I’m going to get straight to the point: Epic Mickey 2 is not a good game. It’s frustrating to see a solid gold concept steamrolled by the lack of player guidance, superficial mechanics and a poor camera system that has no right to exist in the current state of video games (I mean, we solved this problem, right?). The game does nothing for the Wii U except perpetuate the fear that most games will fail to use the Gamepad to its true potential and rely on it to display pause screen functions and features.
Epic Mickey 2 is a third person platformer that has the player navigating through a series of puzzles in order to advance to the next area. Set after the events of the first game, the world of Wasteland is besieged by a series of earthquakes from an unknown source. The Mad Doctor (from the Disney short of the same name) approaches Oswald claiming to have mended his ways and wants to help avert catastrophe but the wary inhabitants call upon Mickey to return and help restore Wasteland’s glory via Yen Sid’s magic paintbrush. Much of the game is spent activating certain machines and devices that require orb-like power spheres and using the paintbrush to uncover and repair objects and areas or battle against enemies inspired by long forgotten Disney properties. Combat is a largely superficial mechanic because all Mickey has to do is spray foes with the magic blue paint until they become friendly and non-violent. Larger enemies require the exploitation of weak spots in order to expose the creature inside but this proves to be more trouble than it’s worth because finding out the correct sequence to expose weak points is not intuitive.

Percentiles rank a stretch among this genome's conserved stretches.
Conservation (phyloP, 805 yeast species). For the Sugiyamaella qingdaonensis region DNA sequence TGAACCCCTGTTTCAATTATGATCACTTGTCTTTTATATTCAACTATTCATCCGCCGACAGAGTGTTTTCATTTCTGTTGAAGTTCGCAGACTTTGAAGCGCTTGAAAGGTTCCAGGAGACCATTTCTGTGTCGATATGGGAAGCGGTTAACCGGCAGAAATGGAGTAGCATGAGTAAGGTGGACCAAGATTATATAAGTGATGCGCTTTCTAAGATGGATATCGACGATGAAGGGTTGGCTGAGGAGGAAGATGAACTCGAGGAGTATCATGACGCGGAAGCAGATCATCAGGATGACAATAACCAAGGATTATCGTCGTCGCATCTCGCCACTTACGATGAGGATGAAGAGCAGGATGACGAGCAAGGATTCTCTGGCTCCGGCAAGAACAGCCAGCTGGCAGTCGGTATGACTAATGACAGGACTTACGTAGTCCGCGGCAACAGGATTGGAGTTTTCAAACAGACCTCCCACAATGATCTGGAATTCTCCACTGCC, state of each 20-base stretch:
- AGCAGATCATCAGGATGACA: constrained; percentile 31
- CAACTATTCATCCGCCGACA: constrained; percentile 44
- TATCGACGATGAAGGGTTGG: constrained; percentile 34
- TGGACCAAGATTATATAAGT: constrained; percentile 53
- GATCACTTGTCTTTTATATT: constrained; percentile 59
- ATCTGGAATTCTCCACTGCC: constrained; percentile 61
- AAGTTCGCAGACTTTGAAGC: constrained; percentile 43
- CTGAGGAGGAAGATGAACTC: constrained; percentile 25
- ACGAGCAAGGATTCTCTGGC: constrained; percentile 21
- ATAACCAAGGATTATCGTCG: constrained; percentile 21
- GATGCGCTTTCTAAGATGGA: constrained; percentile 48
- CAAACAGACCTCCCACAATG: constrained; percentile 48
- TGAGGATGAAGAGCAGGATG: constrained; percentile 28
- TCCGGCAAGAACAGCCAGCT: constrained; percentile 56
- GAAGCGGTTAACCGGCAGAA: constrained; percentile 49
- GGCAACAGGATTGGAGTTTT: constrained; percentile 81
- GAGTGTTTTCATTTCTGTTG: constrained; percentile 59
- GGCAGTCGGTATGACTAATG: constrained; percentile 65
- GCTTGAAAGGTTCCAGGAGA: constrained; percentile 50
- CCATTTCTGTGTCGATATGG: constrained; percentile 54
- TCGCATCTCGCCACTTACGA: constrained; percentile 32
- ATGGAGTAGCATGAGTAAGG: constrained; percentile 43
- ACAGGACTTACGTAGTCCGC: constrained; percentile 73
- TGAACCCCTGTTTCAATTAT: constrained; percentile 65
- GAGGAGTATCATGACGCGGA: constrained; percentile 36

Aiding Mickey in his quest is Oswald the Lucky Rabbit who will assist his friend by activating switches and paralyzing enemies with his handy dandy remote control. In a single player game, Oswald is controlled by the AI and the player has little command over his actions outside of a few contextual actions such as activating switches, using him to cross large gaps or stunning enemies. Outside of these instances, the AI is barely competent, evidenced by Oswald’s knack for getting stuck on the environment or not being around when needed resulting in having to wait for him to respawn near Mickey’s position.
Mickey and Oswald’s travels to and from different areas in Wasteland is achieved by playing through a series of short, 2.5D levels made up of trashed Disney merchandise. At first, these transit levels are nifty because of their “spot the familiar souvenir” angle, but they soon outgrow their welcome when they have to be played through over and over.
If there’s anything that plays in Epic Mickey’s favor, it is how the game incorporates forgotten Disney characters and objects into its world. Many enemies, objectives and locations are inspired by all sorts of Disney-related places and films that true aficionados would appreciate. There’s an enemy type designed after the floating robot Vincent from The Black Hole as well as old Mickey Mouse records and cassette tapes and TRON-related pinball machines (although this seems a little out of place now that the franchise has been brought back to public attention). One of the Mad Doctor’s minions is the Ladybug float from the Main Street Electrical Parade. Old Disney characters, such as Claribel, the Three Little Pigs and other spindly characters from Walt’s Silly Symphonies have a home in Wasteland and I found it pretty neat to see them again.